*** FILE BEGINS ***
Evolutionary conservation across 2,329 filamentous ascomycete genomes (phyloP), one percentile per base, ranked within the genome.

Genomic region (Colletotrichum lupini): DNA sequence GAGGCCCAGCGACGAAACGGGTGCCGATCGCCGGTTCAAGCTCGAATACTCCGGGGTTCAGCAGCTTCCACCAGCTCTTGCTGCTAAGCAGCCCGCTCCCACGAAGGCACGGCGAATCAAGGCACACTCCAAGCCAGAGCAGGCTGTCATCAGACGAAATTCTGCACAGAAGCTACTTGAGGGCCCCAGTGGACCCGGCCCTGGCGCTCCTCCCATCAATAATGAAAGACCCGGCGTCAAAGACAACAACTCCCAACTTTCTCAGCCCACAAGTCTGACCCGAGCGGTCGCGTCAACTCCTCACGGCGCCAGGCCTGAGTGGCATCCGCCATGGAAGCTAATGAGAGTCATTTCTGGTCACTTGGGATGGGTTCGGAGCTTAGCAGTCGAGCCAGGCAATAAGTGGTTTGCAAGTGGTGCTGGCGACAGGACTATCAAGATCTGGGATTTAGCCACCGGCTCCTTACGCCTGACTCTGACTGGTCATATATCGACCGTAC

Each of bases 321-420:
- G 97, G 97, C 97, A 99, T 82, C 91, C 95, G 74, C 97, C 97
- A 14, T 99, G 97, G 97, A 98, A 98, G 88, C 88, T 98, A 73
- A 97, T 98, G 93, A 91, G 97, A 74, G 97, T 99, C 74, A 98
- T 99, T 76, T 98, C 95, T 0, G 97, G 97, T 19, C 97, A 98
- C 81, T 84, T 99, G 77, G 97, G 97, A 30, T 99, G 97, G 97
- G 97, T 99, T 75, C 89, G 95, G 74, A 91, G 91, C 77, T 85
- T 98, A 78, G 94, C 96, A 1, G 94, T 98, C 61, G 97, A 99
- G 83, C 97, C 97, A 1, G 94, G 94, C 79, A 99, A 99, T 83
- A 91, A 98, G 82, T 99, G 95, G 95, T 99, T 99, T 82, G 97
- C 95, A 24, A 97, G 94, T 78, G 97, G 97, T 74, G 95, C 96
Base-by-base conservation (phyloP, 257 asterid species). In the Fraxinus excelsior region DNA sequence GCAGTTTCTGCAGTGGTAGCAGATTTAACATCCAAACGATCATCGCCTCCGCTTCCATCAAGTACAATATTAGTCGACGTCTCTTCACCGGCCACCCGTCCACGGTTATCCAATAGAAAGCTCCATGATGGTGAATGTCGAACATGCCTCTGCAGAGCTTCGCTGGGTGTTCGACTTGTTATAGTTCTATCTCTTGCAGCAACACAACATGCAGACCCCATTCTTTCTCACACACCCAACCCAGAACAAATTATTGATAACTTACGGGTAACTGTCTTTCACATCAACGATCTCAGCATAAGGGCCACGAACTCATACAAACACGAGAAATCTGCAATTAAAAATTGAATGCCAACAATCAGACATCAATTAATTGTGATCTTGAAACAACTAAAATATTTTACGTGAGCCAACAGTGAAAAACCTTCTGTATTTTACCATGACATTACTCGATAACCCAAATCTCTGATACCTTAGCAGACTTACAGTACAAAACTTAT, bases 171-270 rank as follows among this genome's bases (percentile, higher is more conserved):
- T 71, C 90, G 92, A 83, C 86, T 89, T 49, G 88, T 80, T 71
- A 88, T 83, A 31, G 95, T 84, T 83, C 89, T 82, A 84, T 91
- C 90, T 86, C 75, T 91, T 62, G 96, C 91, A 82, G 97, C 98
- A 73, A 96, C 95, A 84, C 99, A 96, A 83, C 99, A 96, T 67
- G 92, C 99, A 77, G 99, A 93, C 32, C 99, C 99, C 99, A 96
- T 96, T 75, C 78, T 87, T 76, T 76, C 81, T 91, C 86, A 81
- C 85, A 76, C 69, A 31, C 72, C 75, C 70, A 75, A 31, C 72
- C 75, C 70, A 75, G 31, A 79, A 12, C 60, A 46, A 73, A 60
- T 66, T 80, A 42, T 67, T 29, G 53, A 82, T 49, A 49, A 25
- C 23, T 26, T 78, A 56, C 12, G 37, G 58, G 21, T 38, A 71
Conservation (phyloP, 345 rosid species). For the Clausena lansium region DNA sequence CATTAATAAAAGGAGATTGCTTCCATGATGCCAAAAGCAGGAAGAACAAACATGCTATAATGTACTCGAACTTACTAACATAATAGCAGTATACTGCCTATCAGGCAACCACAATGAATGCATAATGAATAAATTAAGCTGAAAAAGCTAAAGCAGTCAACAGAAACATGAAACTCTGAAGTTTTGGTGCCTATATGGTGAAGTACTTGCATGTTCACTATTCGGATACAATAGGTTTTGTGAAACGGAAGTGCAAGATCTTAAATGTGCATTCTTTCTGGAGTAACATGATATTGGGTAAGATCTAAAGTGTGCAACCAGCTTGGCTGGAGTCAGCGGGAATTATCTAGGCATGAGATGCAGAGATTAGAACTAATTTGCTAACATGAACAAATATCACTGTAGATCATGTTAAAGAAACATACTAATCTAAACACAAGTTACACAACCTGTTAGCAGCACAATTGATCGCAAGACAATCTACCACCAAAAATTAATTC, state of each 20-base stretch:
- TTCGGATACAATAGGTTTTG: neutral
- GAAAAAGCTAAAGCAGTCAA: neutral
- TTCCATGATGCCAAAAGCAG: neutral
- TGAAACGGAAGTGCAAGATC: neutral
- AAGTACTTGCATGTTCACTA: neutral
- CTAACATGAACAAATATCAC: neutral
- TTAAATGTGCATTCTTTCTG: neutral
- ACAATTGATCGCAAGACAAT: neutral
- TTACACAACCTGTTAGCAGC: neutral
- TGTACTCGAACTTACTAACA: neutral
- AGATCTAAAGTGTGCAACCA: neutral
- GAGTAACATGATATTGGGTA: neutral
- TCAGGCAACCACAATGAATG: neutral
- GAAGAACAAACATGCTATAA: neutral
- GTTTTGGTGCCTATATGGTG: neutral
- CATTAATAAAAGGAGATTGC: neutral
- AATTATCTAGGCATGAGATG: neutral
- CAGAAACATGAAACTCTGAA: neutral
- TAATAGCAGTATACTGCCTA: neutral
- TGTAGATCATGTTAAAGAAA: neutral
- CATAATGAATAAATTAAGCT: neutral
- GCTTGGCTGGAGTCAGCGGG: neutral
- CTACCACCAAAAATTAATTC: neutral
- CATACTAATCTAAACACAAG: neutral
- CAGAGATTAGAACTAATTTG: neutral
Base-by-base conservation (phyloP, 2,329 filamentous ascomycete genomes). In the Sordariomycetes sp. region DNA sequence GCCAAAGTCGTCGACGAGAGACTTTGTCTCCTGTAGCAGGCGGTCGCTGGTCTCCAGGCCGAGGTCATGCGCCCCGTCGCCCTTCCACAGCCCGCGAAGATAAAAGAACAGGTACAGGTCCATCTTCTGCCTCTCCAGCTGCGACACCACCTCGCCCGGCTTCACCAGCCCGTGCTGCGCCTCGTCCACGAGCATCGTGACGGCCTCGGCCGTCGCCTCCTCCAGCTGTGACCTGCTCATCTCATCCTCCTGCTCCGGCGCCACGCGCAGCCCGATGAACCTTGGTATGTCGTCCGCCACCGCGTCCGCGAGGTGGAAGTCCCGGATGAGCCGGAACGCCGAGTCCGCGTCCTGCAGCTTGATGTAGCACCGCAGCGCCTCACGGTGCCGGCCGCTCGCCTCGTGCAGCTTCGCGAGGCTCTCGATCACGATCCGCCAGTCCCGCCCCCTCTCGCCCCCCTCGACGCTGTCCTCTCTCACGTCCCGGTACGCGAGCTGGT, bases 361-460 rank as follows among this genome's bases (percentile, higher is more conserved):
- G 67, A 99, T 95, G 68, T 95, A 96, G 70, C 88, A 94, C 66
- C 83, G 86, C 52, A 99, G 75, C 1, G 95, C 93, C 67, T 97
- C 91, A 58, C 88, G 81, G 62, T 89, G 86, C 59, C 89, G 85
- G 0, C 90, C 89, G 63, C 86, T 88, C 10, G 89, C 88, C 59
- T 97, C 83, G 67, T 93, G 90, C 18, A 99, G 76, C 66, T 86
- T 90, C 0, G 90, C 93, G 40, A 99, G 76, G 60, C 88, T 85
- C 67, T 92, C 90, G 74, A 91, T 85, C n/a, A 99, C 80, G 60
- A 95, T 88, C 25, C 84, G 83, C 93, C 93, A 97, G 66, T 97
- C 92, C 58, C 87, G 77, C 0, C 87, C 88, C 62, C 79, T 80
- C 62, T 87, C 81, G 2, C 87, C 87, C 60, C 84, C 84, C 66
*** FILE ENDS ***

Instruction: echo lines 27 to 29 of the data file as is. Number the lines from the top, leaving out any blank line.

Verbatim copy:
- GAAAAAGCTAAAGCAGTCAA: neutral
- TTCCATGATGCCAAAAGCAG: neutral
- TGAAACGGAAGTGCAAGATC: neutral